Also, I understand that attorneys must ask certain questions of a potential expert for the obvious reasons, but the interpretation of the answers may be flawed.  My favorite is "How many times have you testified at trial?"  While I have handled my fair share of cases, very few have gone to trial and most have settled on favorable terms, particularly after submitting a report.  My point here is that choosing the right expert, not necessarily the one who has gone to court the most, can really help your case. Perhaps better questions to ask are "How many expert reports have you written?" and "How many of those cases resulted in a favorable settlement?"  No expert can turn a case without merit into a winner, but the right expert can highlight the strong parts of your case with enough credibility to induce a favorable settlement.

Waiting Too Long To Hire An Expert

There are three ways that waiting too long to hire an expert hurts your cause.  Probably the most unpleasant of these reminds me of the promo line for a radio legal talk show --- "This is where you call me on the telephone and I tell you that you have absolutely no case!"* Getting an early read on a case from a consultant/expert can help you avoid a lot of aggravation and save money. (*Bill Handel on the Law," KFI Radio, Los Angeles)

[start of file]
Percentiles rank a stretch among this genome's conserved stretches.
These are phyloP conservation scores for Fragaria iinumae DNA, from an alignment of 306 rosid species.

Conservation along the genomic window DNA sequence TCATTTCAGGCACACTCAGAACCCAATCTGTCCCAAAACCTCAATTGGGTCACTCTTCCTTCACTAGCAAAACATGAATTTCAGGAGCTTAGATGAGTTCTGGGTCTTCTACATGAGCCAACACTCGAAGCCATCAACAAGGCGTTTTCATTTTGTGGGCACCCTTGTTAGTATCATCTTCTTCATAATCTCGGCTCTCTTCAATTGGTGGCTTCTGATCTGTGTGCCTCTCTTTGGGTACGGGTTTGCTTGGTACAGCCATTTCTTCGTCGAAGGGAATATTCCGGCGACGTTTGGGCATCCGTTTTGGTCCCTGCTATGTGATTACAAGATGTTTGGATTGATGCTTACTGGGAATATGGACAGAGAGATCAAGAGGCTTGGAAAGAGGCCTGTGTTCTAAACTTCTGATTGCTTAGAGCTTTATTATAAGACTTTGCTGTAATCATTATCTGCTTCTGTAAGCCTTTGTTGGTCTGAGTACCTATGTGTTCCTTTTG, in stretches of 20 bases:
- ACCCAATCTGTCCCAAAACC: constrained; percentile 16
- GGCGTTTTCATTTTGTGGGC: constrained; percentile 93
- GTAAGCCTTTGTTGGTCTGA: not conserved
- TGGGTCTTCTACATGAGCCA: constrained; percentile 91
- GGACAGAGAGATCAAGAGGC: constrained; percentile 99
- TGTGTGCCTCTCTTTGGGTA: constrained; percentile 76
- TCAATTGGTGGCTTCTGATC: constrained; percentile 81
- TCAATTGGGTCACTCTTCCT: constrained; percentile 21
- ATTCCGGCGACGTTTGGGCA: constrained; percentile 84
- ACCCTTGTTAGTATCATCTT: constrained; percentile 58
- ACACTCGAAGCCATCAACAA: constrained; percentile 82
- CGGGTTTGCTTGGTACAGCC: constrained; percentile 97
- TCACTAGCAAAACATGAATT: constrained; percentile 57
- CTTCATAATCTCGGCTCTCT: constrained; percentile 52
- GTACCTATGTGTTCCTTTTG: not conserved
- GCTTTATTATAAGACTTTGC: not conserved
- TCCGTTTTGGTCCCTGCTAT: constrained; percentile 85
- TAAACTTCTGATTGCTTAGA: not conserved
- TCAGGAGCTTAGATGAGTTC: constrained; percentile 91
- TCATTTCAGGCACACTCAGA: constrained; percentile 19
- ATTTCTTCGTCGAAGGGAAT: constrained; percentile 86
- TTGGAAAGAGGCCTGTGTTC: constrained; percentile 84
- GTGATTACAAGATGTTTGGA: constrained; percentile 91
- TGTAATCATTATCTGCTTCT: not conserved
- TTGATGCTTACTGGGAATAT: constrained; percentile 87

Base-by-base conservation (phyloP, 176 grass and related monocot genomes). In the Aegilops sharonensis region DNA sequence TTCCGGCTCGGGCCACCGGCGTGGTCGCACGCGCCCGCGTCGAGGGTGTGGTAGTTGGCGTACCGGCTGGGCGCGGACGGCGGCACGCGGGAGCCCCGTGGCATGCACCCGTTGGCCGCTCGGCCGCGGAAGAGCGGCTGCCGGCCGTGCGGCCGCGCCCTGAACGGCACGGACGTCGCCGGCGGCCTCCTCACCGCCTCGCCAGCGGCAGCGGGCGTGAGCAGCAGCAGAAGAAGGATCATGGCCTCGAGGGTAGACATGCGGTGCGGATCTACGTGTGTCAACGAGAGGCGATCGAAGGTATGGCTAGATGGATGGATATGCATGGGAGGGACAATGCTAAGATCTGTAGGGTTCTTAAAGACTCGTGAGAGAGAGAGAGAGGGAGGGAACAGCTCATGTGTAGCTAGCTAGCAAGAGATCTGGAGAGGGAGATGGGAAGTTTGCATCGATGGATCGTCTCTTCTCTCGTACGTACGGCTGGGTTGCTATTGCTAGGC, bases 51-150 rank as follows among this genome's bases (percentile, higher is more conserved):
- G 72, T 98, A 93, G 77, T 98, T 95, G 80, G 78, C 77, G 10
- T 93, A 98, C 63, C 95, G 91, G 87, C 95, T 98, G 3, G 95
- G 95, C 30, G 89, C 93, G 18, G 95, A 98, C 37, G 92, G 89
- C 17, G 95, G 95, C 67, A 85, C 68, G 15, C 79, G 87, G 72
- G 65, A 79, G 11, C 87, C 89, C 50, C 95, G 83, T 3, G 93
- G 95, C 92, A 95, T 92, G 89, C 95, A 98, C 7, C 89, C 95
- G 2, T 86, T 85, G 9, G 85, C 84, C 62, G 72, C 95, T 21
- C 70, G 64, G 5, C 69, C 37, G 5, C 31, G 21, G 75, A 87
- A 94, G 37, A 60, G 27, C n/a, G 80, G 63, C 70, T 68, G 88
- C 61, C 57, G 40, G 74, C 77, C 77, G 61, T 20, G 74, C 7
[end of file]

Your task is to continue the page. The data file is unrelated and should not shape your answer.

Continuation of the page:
Perhaps more important is the second reason. Waiting too long to hire the proper expert prevents you from comprehensively framing the right issues.  A good expert has the industry experience to immediately spot where standards and practices have been violated and can explain why these departures are important for your case.  Experts have also seen and participated in numerous similar cases so they can translate between breaches and cause of action.  You may lose this very valuable assistance if an expert is not retained before a complaint is filed.